2010/07/09 – Original Sin and the Irresponsible Chef

Understanding sin and atonement in relation to an omnipotent God is fraught with contradictions and while there has been many theological and philosophical attempts to logically connect the dots, it has never been sufficiently explained in common sense terms, and this relegates this metaphysical theory to childish superstition.

Christian theology attempted to piggy-back its Jewish ancestors in order to give itself a historical legacy of a spiritual progression from a religion based on Law to one based on ‘Faith’, but the joining isn’t seamless. Christianity has however, been able to justify the belief in sin and atonement by the story of Jesus’ crucifixion by successfully connecting it to the patently mythic story of Adam and Eve.

The message of all religion is simply: “There is something wrong with the nature of your being and your physical body that is an affront to existence. You must do this and that in order to become “redeemed.”

The concept of sin has done more damage than the supposed existence of sin could ever do, because it justifies evil acts by saying we were born evil in the first place with no “fault” of our own. Yet we must “Praise God” who can never make a mistake and isn’t held responsible for creating such a miserable, limited and obviously flawed creation.

The common sense of this formulation would be similar to going to a 5 Star restaurant and being served an expensive meal by the best chef in the world but what arrives at your table was a disgusting heap of garbage, and after you complain the chef refuses to take responsibility for the mess. “I’m perfect,” she says. “That meal has to redeem itself and prove that it is worthy of being my creation.”

“But you cooked it!”

“I’m not listening,” screams the chef as she runs back into the kitchen with her hands covering her ears.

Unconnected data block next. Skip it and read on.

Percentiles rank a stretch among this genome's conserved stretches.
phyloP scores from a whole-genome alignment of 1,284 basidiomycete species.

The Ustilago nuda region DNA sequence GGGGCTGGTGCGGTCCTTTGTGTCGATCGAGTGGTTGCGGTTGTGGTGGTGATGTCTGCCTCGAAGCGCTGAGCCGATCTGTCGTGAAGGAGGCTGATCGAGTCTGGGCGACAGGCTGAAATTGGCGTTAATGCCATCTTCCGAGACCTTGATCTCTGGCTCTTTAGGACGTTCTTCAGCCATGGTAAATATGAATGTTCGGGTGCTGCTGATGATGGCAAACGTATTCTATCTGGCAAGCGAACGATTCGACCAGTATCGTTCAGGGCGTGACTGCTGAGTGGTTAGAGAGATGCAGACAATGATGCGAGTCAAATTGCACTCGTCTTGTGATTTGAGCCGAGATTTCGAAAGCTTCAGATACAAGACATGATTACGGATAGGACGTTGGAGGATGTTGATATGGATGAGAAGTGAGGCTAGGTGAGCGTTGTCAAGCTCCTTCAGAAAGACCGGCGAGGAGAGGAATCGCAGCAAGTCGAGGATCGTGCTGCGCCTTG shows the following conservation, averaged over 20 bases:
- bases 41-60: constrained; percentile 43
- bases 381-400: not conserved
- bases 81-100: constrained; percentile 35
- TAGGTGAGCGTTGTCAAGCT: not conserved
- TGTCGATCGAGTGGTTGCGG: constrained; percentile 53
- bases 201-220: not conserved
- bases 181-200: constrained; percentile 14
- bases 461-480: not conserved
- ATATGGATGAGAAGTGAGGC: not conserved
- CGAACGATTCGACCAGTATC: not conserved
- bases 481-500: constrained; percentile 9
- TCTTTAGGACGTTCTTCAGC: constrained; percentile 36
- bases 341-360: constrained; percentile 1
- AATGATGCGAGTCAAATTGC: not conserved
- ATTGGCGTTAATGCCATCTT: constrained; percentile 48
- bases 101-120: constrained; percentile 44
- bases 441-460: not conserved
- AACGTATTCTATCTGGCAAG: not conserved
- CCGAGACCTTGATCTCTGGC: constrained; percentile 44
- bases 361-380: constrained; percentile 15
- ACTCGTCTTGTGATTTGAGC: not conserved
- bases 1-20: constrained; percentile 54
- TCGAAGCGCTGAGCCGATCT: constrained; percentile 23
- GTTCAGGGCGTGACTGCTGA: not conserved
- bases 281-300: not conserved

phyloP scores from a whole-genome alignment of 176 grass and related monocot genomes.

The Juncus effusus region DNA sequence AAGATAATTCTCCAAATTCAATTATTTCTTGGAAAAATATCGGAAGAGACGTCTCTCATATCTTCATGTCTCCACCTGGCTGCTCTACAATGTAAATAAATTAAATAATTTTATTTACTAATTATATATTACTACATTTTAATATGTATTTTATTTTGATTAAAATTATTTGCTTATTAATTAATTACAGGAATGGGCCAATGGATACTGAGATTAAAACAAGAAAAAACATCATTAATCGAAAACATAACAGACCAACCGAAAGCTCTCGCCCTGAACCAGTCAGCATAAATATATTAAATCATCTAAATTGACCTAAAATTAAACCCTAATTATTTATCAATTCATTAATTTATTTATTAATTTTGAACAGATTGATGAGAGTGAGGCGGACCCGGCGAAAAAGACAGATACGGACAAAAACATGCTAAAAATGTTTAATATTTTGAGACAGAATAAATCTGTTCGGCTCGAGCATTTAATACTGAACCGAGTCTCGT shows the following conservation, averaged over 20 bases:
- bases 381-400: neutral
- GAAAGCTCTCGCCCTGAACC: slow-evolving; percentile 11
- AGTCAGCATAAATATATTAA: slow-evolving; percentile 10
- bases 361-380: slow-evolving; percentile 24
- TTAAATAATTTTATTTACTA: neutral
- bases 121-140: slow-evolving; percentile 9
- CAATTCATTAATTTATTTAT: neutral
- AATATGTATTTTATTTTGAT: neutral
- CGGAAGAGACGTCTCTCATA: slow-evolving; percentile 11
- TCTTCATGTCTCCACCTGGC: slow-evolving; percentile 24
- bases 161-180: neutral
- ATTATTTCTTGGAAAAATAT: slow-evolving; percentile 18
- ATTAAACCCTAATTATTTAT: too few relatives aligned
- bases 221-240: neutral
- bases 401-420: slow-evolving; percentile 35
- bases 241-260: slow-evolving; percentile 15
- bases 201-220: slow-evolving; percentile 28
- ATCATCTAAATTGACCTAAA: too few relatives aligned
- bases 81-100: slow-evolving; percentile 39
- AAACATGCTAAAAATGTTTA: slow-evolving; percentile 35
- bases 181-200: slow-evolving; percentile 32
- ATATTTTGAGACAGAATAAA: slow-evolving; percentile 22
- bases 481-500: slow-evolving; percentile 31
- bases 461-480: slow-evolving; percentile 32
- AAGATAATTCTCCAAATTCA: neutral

A True Creator takes responsibility for what the Creator Creates. This is common sense.

No religion is “true” because there is no religion that can justify the worship of a Creator who cannot take responsibility. The moral force to any claim of righteousness is emptied of meaning on this one point of Divine Irresponsibility. Yet, to the believer, a limited creature must bear full responsibility and infinite punishment for a design which it had no say in is making. This is simply ludicrous.

If one does something “wrong,” then forgive yourself and don’t do it again. Treat others how you would want to be treated. Find ways that would improve the lives of all, because God can’t do anything about changing their experience. The matter of human destiny has always been with human beings. We are responsible to ourselves and to each other. No deity will be able to remove that responsibility.

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2 thoughts on “2010/07/09 – Original Sin and the Irresponsible Chef

  1. The problem is that it leaves out the waiter who talks the food into messing itself up onn the journey from the kitchen to the table. I don’t think the analogy really works.

  2. Ah, but the waiter WORKS for the chef. It’s not that the waiter snuck in the cafe unnoticed. So, right, the waiter ‘talked the food into messing up’ or influenced the food in some way to make it unpalatable. Thanks for making this analogy more APROPO.

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